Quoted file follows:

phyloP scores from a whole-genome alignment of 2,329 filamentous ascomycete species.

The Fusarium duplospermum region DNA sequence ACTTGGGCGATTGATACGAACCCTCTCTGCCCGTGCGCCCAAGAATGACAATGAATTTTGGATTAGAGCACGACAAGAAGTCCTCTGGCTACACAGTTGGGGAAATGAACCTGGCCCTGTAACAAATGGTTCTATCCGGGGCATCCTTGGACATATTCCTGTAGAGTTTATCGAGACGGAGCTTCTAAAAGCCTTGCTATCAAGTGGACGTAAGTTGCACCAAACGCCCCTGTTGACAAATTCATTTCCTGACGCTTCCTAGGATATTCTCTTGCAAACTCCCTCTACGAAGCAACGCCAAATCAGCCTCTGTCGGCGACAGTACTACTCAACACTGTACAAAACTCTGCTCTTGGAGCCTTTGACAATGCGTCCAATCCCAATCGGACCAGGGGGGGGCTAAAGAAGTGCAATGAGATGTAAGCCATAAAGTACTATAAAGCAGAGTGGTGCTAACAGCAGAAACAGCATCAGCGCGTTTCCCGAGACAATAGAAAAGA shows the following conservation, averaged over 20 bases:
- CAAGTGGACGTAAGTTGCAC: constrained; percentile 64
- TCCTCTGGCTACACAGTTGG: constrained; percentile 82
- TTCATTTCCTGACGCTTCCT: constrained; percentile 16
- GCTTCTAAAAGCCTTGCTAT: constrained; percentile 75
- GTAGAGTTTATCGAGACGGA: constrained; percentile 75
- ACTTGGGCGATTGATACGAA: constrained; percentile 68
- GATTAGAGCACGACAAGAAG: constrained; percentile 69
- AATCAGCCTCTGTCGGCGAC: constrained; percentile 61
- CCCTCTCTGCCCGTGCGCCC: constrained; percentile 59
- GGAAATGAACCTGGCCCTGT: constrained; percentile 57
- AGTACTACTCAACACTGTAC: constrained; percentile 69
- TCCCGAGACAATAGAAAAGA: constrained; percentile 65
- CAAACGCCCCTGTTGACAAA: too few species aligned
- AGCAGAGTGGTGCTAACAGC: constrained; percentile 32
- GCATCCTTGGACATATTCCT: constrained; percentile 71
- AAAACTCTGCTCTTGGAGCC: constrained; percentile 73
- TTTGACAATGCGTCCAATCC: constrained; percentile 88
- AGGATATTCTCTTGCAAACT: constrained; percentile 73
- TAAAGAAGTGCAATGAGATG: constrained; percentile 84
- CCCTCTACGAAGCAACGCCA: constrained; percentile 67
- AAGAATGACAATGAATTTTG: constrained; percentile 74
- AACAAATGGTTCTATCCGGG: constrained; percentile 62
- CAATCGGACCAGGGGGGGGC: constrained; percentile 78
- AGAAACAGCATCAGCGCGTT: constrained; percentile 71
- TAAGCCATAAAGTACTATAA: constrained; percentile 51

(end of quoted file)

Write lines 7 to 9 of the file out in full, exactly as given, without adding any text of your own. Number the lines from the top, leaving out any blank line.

- GTAGAGTTTATCGAGACGGA: constrained; percentile 75
- ACTTGGGCGATTGATACGAA: constrained; percentile 68
- GATTAGAGCACGACAAGAAG: constrained; percentile 69